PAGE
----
Extremely low blood sugar

Hi everyone!

I’ve had two incidents recently of extremely low blood sugar. I woke up in the morning and checked my blood sugar - it was around 170. I was going out and not hungry yet, so I decided not to eat or take insulin until I got home. 30 minutes later I felt like I was going to pass out, I checked my blood sugar again and it read 28. This is the second time this has happened with no explanation and I would like to prevent it from happening again if possible. Any ideas??

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Hi @vstillman07. Are you on a pump? Do you take long acting insulin shots? If you were fasting you can still drop low if your basal (short or pump) is too high. I would check more during this time and make any adjustments you might need If you aren’t comfortable marking adjustments then take your notes and talk to your doctor.

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@vstillman07. Victoria, I am like @joe. There are questions. When you went out, was it for a jog or run? How are you managing you blood sugar overall? Welcome to the group.

Your sharing will help us all learn from your journey.

I’ve found that shopping invariably lowers my blood sugar (at least I found a form of “exercise” I enjoy!), although my CGM alerts and my response have kept me from getting that low. I’m working out how far in advance to start up the “activity” setting on CIQ - it’s a work in progress as I tweak it but it’s getting better.

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I went out for a long car ride, so really I wasn’t exercising just sitting for awhile. I don’t have an insulin pump, but I do take the same long-acting insulin every day. I also check my blood sugar with finger sticks so it’s hard to see which direction my blood sugar is headed. I felt fine most of the morning so I didn’t think to check it again.

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@vstillman07 it’s possible your long acting shot may need to be adjusted or split into 2 shots (lantus or other 24 hour formulations).

knowing when you’ve done something different means you have to test more. it doesn’t matter if you are trying a new food, or skipping a breakfast, or whatever… when in uncharted waters, test more.

a low like that can ruin your day. you probably shouldn’t rely on just “feeling it” although I have relied on my feelings for many years. if you continue to get random lows and adjusting your basal shot doesn’t provide good results, there is always a CGM.

if it means anything to you, I don’t like it either. it’s a drag and it’s so much extra on every day and moment that it can be overwhelming. Just when you think you’ve got it down something changes (the weather, your stress levels, a new restaurant) and it’s a bit like starting over. We never heard back from you on your last post. Not checking your blood sugar doesn’t mean you don’t have diabetes. I minimized it, I did the very smallest things I could do to just survive, and did the least possible and it did not serve me well. I hope you are getting all the support you need.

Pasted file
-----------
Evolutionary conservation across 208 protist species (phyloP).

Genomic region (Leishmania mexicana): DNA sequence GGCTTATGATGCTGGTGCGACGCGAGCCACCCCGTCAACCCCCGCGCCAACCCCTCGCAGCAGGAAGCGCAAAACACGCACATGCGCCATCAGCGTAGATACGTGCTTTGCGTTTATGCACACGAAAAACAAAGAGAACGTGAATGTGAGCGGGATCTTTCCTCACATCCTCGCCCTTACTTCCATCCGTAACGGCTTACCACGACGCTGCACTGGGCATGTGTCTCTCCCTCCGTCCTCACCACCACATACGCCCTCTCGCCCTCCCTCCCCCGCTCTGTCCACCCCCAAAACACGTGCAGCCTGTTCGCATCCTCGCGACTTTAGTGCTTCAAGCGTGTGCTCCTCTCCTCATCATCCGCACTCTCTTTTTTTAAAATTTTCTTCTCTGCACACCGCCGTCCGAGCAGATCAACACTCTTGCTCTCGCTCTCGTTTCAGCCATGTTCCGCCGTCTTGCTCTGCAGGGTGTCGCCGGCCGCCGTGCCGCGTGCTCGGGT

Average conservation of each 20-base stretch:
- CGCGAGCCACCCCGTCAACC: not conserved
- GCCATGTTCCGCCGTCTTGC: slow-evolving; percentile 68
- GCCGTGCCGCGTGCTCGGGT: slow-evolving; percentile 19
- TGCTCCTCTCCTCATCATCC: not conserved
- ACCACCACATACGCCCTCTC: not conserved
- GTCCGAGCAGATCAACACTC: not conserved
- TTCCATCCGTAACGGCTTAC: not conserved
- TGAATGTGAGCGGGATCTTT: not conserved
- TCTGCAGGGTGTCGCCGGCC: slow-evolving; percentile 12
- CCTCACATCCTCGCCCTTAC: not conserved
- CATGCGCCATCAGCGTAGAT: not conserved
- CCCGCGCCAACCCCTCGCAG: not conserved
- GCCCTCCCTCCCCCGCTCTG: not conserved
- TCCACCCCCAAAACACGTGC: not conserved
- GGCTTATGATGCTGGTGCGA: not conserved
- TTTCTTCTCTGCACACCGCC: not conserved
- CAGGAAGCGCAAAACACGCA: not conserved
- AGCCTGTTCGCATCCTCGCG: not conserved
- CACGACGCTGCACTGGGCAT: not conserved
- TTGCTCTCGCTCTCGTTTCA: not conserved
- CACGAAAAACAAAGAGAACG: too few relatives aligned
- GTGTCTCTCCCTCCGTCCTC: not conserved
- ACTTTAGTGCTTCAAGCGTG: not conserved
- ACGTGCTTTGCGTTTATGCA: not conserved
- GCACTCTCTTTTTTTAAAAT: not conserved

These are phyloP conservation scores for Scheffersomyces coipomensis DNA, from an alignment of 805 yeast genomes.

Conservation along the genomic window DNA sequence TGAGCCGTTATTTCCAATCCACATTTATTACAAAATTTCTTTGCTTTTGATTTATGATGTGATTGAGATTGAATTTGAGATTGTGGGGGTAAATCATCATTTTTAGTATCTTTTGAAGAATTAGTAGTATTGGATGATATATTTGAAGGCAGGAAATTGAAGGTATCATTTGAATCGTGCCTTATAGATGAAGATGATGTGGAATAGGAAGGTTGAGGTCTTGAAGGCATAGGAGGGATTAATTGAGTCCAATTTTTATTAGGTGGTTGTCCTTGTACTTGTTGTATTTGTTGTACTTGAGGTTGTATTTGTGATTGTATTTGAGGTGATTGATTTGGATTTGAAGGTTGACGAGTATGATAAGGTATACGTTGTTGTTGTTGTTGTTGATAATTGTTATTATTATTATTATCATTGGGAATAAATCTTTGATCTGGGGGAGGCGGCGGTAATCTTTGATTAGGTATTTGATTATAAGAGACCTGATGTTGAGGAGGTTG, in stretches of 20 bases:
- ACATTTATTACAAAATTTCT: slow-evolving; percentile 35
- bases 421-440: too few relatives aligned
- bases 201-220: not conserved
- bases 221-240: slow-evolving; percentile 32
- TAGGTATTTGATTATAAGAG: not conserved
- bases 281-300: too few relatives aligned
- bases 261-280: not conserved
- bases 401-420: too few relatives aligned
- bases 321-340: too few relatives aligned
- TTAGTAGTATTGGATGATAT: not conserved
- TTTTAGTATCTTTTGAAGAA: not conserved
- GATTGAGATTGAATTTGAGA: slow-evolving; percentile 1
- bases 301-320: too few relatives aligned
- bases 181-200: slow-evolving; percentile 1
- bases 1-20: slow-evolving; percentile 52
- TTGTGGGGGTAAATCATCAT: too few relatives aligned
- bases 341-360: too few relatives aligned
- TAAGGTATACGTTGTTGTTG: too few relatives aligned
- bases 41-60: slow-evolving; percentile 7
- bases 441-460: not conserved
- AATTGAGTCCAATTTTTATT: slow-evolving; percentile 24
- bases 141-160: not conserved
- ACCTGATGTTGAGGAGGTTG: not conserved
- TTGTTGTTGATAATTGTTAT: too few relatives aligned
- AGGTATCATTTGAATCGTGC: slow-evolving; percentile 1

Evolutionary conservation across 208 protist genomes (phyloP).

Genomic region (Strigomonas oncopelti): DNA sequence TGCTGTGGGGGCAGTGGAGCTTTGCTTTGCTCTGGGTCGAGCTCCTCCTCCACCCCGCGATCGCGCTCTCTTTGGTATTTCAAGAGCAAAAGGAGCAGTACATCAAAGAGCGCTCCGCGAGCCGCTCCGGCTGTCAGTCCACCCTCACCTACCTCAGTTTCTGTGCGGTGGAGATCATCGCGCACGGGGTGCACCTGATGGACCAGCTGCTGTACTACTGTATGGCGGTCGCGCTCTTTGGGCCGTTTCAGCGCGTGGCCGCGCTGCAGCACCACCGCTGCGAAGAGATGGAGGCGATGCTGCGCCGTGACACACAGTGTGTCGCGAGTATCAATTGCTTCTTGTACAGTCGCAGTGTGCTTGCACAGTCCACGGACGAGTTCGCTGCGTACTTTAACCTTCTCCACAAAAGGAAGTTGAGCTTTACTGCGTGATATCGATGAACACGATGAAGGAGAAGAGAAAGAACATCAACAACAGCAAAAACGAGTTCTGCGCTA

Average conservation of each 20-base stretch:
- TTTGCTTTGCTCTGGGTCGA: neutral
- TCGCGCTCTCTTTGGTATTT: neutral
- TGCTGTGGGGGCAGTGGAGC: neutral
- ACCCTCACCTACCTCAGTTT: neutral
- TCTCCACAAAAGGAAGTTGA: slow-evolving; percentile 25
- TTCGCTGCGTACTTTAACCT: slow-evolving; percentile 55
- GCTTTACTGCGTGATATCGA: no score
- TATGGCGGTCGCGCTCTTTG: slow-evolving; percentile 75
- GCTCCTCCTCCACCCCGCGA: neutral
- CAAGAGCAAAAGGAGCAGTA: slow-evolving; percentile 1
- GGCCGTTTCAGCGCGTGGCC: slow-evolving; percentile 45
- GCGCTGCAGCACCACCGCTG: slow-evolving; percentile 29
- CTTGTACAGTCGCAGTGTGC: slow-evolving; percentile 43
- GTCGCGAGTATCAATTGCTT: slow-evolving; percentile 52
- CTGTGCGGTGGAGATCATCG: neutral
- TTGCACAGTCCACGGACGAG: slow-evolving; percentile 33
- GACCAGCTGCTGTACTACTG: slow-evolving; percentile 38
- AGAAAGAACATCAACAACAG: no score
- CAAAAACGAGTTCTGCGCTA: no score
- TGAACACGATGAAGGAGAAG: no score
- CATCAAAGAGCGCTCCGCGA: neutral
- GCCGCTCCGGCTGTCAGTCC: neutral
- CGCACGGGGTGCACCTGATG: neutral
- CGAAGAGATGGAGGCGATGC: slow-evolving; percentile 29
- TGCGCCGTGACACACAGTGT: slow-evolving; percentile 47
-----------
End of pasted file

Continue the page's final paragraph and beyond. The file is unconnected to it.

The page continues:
I’ll look into splitting my lantus and will definitely be checking my levels more often.

About my last post, it’s been tough figuring everything out with blood sugar, new insulin doses, highs and lows. But I’m not feeling hopeless and discouraged anymore. I’ve learned how to set smaller goals for myself, and once I was able to accomplish some of those I felt more capable of managing diabetes as a whole.

Everyone’s responses and support was so helpful, it was really the push I needed to start taking care of myself. I’m still looking for some sort of in-person support. I go to school at Temple University and it would be really nice to find some other college students with diabetes.

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@vstillman07 well that is really good news. Thanks for the feedback!

Please check out the College Diabetes Network. The topic link is here. And good luck :four_leaf_clover: at Temple!

https://forum.jdrf.org/t/t1d-college-students/57360/2

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Hi Victoria, you have been getting some very good suggestions from @Joe, so I will limit my response.

A LONG car ride may have helped sink your BG. When I drive for any distance, I need to stop frequently, monitor my BG and eat often. This was so long before I began using a pump and now with a pump, I use a profile with lowest basal settings. My BG drops on extended drives, an hour or more, even when I’m NOT the operator.

The “activity” that helps drive down blood sugar is eye-motion. When driving, especially if you are an attentive driver, your eyes are making thousands, or even millions, of movements every minute - and that is sufficient to push down glucose severely. In the very convenient slot of the dash in my 29 year old roadster where a CD Player could have been placed, you will see a juice-box, a package of PB Crackers and two protein / granola bars.

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@vstillman07, Victoria, I may have something. I have noticed if I am making an interstate drive of 50 minutes, my blood sugar drops. Most would not think about this right away.

@Dennis, I think you hit this one before me. Eye motion, brain work, shoulder movement for the driver, are all glucose consuming activity. @joe & @wadawabbit, Dennis caught this fish. Something to add to our Roladexes on driving. It happened to me. Wow!

I don’t drive or today ride long distances anymore but eye movement and effect on BG never would have crossed my mind! For my typical trips it’s not an issue and when I do get on the road I graze in the car but this is very good to know. I wonder if intense gamers notice the same thing🤔?

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